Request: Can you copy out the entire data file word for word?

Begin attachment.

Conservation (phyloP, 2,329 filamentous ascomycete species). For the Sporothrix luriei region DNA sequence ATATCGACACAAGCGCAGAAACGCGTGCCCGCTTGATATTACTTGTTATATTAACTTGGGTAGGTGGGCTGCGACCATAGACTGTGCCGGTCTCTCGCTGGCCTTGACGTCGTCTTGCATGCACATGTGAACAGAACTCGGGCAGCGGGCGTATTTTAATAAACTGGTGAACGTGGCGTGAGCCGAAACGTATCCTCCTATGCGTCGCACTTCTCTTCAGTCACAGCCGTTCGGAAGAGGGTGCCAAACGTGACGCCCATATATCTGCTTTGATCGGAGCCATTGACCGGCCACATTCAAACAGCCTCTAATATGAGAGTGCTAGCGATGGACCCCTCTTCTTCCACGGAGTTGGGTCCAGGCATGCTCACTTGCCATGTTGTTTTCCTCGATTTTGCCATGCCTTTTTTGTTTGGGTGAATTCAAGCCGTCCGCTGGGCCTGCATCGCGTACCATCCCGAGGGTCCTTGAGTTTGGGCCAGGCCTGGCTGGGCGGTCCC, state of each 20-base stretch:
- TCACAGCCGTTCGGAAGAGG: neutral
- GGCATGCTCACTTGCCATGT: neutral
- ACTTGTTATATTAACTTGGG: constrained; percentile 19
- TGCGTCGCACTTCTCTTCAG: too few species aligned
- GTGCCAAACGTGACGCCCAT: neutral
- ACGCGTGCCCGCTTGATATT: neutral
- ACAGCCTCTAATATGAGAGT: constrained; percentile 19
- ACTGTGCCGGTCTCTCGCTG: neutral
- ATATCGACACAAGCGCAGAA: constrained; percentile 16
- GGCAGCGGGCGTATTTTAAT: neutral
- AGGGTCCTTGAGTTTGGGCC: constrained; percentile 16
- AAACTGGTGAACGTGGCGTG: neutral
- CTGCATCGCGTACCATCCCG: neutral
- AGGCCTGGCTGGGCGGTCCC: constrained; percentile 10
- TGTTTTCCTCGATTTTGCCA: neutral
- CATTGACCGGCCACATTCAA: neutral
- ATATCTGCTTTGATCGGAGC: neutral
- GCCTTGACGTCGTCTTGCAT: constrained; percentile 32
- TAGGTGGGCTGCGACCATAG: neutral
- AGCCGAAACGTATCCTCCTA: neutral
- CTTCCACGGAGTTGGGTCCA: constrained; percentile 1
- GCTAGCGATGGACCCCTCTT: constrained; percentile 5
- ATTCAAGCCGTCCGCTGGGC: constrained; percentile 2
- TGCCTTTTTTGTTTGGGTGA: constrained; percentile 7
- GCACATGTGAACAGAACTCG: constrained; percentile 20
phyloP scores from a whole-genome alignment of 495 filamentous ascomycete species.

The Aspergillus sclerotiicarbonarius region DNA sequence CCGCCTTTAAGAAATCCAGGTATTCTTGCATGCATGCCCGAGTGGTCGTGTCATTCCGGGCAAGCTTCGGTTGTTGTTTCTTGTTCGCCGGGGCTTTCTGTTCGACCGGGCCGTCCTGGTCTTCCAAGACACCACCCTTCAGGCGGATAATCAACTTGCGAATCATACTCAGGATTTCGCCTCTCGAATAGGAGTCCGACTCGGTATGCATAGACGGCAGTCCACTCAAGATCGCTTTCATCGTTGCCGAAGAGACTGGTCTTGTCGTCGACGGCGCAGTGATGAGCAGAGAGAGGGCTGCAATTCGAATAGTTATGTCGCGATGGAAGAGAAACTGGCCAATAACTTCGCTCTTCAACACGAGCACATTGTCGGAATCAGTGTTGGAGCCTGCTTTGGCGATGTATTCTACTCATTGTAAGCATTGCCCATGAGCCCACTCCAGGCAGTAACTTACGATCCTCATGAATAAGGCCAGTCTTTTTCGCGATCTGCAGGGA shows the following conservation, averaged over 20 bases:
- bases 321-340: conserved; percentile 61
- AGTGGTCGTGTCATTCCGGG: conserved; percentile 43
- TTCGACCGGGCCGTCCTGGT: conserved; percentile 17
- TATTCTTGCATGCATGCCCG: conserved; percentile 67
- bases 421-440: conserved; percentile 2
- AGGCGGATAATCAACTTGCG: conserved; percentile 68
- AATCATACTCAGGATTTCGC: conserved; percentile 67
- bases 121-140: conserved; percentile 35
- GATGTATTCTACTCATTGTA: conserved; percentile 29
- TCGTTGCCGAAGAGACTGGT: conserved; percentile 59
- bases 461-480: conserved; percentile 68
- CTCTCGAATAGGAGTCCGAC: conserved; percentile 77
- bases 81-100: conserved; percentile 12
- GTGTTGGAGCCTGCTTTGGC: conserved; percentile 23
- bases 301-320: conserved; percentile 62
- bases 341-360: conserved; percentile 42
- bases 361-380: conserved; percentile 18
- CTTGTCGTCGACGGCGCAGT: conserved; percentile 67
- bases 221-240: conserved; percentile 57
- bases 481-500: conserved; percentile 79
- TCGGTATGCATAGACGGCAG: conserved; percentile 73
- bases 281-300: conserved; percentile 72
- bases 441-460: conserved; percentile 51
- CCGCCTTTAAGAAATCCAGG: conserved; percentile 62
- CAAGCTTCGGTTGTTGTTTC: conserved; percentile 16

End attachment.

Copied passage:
Conservation (phyloP, 2,329 filamentous ascomycete species). For the Sporothrix luriei region DNA sequence ATATCGACACAAGCGCAGAAACGCGTGCCCGCTTGATATTACTTGTTATATTAACTTGGGTAGGTGGGCTGCGACCATAGACTGTGCCGGTCTCTCGCTGGCCTTGACGTCGTCTTGCATGCACATGTGAACAGAACTCGGGCAGCGGGCGTATTTTAATAAACTGGTGAACGTGGCGTGAGCCGAAACGTATCCTCCTATGCGTCGCACTTCTCTTCAGTCACAGCCGTTCGGAAGAGGGTGCCAAACGTGACGCCCATATATCTGCTTTGATCGGAGCCATTGACCGGCCACATTCAAACAGCCTCTAATATGAGAGTGCTAGCGATGGACCCCTCTTCTTCCACGGAGTTGGGTCCAGGCATGCTCACTTGCCATGTTGTTTTCCTCGATTTTGCCATGCCTTTTTTGTTTGGGTGAATTCAAGCCGTCCGCTGGGCCTGCATCGCGTACCATCCCGAGGGTCCTTGAGTTTGGGCCAGGCCTGGCTGGGCGGTCCC, state of each 20-base stretch:
- TCACAGCCGTTCGGAAGAGG: neutral
- GGCATGCTCACTTGCCATGT: neutral
- ACTTGTTATATTAACTTGGG: constrained; percentile 19
- TGCGTCGCACTTCTCTTCAG: too few species aligned
- GTGCCAAACGTGACGCCCAT: neutral
- ACGCGTGCCCGCTTGATATT: neutral
- ACAGCCTCTAATATGAGAGT: constrained; percentile 19
- ACTGTGCCGGTCTCTCGCTG: neutral
- ATATCGACACAAGCGCAGAA: constrained; percentile 16
- GGCAGCGGGCGTATTTTAAT: neutral
- AGGGTCCTTGAGTTTGGGCC: constrained; percentile 16
- AAACTGGTGAACGTGGCGTG: neutral
- CTGCATCGCGTACCATCCCG: neutral
- AGGCCTGGCTGGGCGGTCCC: constrained; percentile 10
- TGTTTTCCTCGATTTTGCCA: neutral
- CATTGACCGGCCACATTCAA: neutral
- ATATCTGCTTTGATCGGAGC: neutral
- GCCTTGACGTCGTCTTGCAT: constrained; percentile 32
- TAGGTGGGCTGCGACCATAG: neutral
- AGCCGAAACGTATCCTCCTA: neutral
- CTTCCACGGAGTTGGGTCCA: constrained; percentile 1
- GCTAGCGATGGACCCCTCTT: constrained; percentile 5
- ATTCAAGCCGTCCGCTGGGC: constrained; percentile 2
- TGCCTTTTTTGTTTGGGTGA: constrained; percentile 7
- GCACATGTGAACAGAACTCG: constrained; percentile 20
phyloP scores from a whole-genome alignment of 495 filamentous ascomycete species.

The Aspergillus sclerotiicarbonarius region DNA sequence CCGCCTTTAAGAAATCCAGGTATTCTTGCATGCATGCCCGAGTGGTCGTGTCATTCCGGGCAAGCTTCGGTTGTTGTTTCTTGTTCGCCGGGGCTTTCTGTTCGACCGGGCCGTCCTGGTCTTCCAAGACACCACCCTTCAGGCGGATAATCAACTTGCGAATCATACTCAGGATTTCGCCTCTCGAATAGGAGTCCGACTCGGTATGCATAGACGGCAGTCCACTCAAGATCGCTTTCATCGTTGCCGAAGAGACTGGTCTTGTCGTCGACGGCGCAGTGATGAGCAGAGAGAGGGCTGCAATTCGAATAGTTATGTCGCGATGGAAGAGAAACTGGCCAATAACTTCGCTCTTCAACACGAGCACATTGTCGGAATCAGTGTTGGAGCCTGCTTTGGCGATGTATTCTACTCATTGTAAGCATTGCCCATGAGCCCACTCCAGGCAGTAACTTACGATCCTCATGAATAAGGCCAGTCTTTTTCGCGATCTGCAGGGA shows the following conservation, averaged over 20 bases:
- bases 321-340: conserved; percentile 61
- AGTGGTCGTGTCATTCCGGG: conserved; percentile 43
- TTCGACCGGGCCGTCCTGGT: conserved; percentile 17
- TATTCTTGCATGCATGCCCG: conserved; percentile 67
- bases 421-440: conserved; percentile 2
- AGGCGGATAATCAACTTGCG: conserved; percentile 68
- AATCATACTCAGGATTTCGC: conserved; percentile 67
- bases 121-140: conserved; percentile 35
- GATGTATTCTACTCATTGTA: conserved; percentile 29
- TCGTTGCCGAAGAGACTGGT: conserved; percentile 59
- bases 461-480: conserved; percentile 68
- CTCTCGAATAGGAGTCCGAC: conserved; percentile 77
- bases 81-100: conserved; percentile 12
- GTGTTGGAGCCTGCTTTGGC: conserved; percentile 23
- bases 301-320: conserved; percentile 62
- bases 341-360: conserved; percentile 42
- bases 361-380: conserved; percentile 18
- CTTGTCGTCGACGGCGCAGT: conserved; percentile 67
- bases 221-240: conserved; percentile 57
- bases 481-500: conserved; percentile 79
- TCGGTATGCATAGACGGCAG: conserved; percentile 73
- bases 281-300: conserved; percentile 72
- bases 441-460: conserved; percentile 51
- CCGCCTTTAAGAAATCCAGG: conserved; percentile 62
- CAAGCTTCGGTTGTTGTTTC: conserved; percentile 16